Although Boka (inlet or bay) Ascension is still not a pristine place, it is a place where sea turtles can graze again, pelicans and fish eagles can fish again.
When the people of Curacao dumped their waste in sea, all the plastic drifted in this bay and the bay got the nickname ‘Plastic bay’. Still there is a lot of waste drifting in from the Caribbean Sea, but volunteers clean up the bay regularly.
The flags of Landhuis (Country House) Anscension fly against the North-eastern trade winds. A former foreman, shon Martin, with a very bad reputation is buried just outside the plantation with his head facing the house by the people he oppressed. It is said that he blows the flags in the wrong direction.
On Curaçao all the beaches are on the South side of the island, except one: Playa Kanoa. Its beach is secluded by a natural barrier. Surfers rides the big waves on the other side of these rocks.
Flamingos get their pink colour from the crustations they feed on. They are seen on all islands, Venezuala and around the rest of the Caribbean. Flamingos are good flyers and travel often between the islands.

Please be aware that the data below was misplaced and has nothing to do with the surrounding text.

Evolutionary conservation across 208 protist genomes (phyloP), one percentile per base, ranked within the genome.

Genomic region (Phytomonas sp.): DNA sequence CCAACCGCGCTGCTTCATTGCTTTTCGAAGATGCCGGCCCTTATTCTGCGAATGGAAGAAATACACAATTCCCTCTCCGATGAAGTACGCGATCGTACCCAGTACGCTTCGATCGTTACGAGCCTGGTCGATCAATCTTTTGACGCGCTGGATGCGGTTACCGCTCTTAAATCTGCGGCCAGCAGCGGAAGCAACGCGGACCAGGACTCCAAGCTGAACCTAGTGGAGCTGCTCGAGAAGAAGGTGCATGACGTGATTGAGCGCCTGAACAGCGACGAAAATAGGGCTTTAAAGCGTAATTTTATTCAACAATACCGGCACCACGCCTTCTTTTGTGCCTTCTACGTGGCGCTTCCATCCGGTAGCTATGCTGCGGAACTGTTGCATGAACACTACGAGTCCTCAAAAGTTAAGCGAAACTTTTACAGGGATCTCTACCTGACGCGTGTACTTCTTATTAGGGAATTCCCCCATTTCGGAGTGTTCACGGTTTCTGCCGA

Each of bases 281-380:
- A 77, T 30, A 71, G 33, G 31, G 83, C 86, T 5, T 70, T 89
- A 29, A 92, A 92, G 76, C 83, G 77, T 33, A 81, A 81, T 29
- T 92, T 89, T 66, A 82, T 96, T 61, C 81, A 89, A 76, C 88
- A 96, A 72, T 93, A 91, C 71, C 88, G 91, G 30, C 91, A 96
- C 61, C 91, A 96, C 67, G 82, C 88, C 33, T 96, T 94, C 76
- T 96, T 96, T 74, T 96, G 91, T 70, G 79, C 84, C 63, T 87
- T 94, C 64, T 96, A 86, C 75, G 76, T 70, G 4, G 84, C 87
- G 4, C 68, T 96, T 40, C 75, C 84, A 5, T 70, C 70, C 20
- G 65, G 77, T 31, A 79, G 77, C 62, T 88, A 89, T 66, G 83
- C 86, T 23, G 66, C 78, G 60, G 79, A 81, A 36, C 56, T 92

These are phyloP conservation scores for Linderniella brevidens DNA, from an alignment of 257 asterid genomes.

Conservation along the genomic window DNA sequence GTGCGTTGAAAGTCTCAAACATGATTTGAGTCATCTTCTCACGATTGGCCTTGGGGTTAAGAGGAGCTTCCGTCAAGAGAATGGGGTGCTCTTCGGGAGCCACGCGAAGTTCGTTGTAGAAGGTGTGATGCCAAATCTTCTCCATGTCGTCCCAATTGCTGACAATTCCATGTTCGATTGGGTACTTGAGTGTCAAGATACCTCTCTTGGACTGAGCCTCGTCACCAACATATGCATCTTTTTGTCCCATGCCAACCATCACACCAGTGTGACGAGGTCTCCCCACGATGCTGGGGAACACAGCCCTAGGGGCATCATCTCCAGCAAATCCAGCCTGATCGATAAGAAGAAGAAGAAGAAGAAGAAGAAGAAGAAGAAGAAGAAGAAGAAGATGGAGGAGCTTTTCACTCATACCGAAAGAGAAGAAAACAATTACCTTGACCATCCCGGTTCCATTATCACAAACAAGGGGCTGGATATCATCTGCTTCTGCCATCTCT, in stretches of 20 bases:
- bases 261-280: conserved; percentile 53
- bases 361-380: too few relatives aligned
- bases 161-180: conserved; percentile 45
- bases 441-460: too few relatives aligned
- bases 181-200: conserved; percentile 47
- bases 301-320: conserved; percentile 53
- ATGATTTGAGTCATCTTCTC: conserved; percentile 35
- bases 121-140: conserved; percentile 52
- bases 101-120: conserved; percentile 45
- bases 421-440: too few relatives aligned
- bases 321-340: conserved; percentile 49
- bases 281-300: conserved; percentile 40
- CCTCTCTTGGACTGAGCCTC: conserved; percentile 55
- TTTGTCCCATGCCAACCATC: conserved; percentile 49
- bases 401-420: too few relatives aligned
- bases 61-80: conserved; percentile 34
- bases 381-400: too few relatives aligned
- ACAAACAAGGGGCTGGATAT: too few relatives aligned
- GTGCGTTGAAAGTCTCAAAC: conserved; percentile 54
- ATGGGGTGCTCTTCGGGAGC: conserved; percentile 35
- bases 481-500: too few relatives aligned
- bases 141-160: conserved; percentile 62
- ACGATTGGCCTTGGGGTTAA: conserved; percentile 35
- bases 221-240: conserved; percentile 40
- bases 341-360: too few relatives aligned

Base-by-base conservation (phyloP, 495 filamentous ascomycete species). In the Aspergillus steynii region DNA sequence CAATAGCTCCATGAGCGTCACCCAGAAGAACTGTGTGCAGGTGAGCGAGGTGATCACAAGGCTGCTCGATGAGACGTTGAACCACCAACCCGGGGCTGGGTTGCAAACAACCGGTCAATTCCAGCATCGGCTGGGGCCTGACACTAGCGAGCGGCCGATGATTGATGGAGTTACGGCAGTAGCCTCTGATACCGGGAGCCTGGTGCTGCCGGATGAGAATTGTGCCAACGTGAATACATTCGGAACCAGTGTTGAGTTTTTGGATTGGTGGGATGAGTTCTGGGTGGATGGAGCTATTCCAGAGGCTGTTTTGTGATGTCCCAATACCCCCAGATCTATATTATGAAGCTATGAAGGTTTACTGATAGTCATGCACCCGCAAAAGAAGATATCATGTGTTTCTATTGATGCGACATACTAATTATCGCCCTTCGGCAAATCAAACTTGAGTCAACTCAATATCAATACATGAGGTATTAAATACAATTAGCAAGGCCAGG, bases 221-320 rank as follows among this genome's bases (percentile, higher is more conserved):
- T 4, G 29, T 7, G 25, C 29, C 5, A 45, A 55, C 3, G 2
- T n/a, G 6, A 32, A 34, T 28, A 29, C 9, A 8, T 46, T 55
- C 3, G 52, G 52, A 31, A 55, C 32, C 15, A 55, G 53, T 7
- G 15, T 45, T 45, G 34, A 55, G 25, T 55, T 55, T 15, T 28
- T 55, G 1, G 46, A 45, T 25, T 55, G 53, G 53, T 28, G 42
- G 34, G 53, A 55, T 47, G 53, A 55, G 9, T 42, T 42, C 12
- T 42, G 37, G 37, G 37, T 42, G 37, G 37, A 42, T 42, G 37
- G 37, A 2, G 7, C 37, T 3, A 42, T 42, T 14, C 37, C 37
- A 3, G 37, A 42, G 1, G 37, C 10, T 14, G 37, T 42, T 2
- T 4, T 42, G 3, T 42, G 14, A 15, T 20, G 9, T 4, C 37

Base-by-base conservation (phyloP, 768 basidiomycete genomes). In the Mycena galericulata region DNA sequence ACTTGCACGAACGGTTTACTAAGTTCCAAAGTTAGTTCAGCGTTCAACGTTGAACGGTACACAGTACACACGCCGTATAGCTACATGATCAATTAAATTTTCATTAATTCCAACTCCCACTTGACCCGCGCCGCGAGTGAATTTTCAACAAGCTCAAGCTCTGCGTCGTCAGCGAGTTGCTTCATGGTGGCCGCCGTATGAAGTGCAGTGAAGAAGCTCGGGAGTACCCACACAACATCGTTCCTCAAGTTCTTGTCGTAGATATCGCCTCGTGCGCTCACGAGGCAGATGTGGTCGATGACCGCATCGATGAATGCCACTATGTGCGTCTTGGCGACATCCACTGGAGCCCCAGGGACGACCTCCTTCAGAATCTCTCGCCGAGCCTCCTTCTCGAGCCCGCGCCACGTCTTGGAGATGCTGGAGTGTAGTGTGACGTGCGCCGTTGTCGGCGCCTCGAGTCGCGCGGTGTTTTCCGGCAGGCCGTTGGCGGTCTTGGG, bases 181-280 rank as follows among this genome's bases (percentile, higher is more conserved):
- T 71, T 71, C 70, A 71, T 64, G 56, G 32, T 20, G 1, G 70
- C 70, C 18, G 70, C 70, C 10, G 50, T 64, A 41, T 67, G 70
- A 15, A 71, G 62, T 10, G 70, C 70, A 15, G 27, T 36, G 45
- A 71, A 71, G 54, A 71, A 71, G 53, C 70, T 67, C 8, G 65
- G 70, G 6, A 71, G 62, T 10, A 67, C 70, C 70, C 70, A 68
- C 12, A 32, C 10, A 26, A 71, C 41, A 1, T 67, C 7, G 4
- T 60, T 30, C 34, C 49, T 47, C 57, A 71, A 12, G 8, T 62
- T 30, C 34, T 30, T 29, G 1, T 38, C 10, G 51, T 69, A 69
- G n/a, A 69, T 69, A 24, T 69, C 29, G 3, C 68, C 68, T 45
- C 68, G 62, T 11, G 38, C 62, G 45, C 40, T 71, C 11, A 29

A Venezuelan sailor gets some nap time on one of the little boats that sail between Curaçao and Venezuela with fruit, vegetables and other goods. These are sold in market stalls on the dockside.
The Mexican Navy training vessel ARM Cuauhtémoc docked in the harbour of Willemstad.
Colorful flags fly along the bright colored houses of the Handelskade of Punda.
Tiny purple flowers are sitting in the bright red center of this Bromeliad. In Christoffel Park you will find patches of these beautiful plants underneath the trees.
One night we were sitting at a bar of a beach club with a international group of friends. One of them was talking about a dive she took that day and how she could approach a Trunk fish real close.
She couldn’t come up with the English name of the fish. In dutch it is called a koffervis (koffer can be translated to suitcase), so she came up with the translation ‘Suitcase fish’…
Seeds of a species of grass waving in the trade winds.
A tug boat passes the Queen Emma bridge, a pontoon bridge that connects Punda and Otrobanda. It is build on 16 floating pontoons and swings open to let ships pass.
The picture was taken from the Queen Juliana bridge, which reaches up to 56.4 m (185 feet) above the water to accommodate ships going in and out the Schottegat lagoon.